Page:Popular Science Monthly Volume 80.djvu/23

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8. The Contents of Life

The contents of life from the cradle to the bier are wishes and hopes, efforts and struggles and unfortunately also disappointments and suffering. And this inner life should be amenable to a physico-chemical analysis? In spite of the gap which separates us to-day from such an aim I believe that it is attainable. As long as a life phenomenon has not yet found a physico-chemical explanation it usually appears inexplicable. If the veil is once lifted we are always surprised that we did not guess from the first what was behind it.

That in the case of our inner life a physico-chemical explanation is not beyond the realm of possibility is proved by the fact that it is already possible for us to explain cases of simple manifestations of animal instinct and will on a physico-chemical basis; namely, the phenomena which I have discussed in former papers under the name of animal tropisms. As the most simple example we may mention the tendency of certain animals to fly or creep to the light. We are dealing in this case with the manifestation of an instinct or impulse which the animals can not resist. It appears as if this blind instinct which these animals must follow, although it may cost them their life might be explained by the same law of Bunsen and Roscoe, which explains the photo-chemical effects in inanimate nature. This law states that within wide limits the photo-chemical effect equals the product of the intensity of light into the duration of illumination. It is not possible to enter here into all the details of the reactions of these animals to light, we only wish to point out in which way the light instinct of the animals may possibly be connected with the Bunsen-Roscoe law.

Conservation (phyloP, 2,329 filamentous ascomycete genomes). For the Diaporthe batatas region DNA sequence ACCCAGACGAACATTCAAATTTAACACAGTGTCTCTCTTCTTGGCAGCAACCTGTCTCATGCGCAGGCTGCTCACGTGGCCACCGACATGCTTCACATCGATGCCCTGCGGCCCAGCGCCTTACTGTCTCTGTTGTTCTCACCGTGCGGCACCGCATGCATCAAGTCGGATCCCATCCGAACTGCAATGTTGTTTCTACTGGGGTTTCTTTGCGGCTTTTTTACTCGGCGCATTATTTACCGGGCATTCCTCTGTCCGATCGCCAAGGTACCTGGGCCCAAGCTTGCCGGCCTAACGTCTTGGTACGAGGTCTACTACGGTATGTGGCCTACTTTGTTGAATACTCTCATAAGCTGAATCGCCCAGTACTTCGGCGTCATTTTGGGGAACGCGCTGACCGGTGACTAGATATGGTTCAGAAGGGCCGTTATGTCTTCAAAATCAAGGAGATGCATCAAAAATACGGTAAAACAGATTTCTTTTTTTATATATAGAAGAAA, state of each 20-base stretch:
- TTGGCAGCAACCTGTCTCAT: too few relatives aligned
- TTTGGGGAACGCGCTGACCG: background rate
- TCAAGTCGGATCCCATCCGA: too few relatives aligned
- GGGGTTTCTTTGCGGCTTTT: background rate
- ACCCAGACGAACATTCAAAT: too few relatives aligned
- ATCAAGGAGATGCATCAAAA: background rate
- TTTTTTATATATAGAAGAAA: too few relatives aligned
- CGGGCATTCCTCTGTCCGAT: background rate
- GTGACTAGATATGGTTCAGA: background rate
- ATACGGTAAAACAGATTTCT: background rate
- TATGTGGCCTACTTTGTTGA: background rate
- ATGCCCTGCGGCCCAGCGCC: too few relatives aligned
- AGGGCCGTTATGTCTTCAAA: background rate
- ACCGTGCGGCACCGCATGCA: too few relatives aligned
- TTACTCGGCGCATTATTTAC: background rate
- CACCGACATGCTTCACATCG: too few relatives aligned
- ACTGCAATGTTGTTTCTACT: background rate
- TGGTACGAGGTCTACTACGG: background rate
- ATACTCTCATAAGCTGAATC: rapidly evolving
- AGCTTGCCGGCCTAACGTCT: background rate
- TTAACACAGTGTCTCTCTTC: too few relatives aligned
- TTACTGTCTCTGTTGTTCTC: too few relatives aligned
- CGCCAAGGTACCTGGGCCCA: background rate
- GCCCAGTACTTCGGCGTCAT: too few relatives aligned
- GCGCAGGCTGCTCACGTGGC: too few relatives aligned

The positively heliotropic animals—i. e., the animals which go instinctively to a source of light—have in their eyes (and occasionally also in their skin) photosensitive substances which undergo chemical alterations by light. The products formed in this process influence the contraction of the muscles—mostly indirectly, through the central nervous system. If the animal is illuminated on one side only the mass of photochemical reaction products formed on that side in the unit of time is greater than on the opposite side. Consequently the development of energy in the symmetrical muscles on both sides of the body becomes unequal. As soon as the difference in the masses of the photochemical reaction products on both sides of the animal reaches a certain value the animal, as soon as it moves, is automatically forced to turn towards one side. As soon as it has turned so far that its plane of symmetry is in the direction of the rays, the symmetrical spots of its surface are struck by the light at the same angle and in this case the intensity of light and consequently the velocity of reaction of the photochemical processes on both sides of the animal become equal. There is no more reason for the animal to deviate from the motion in a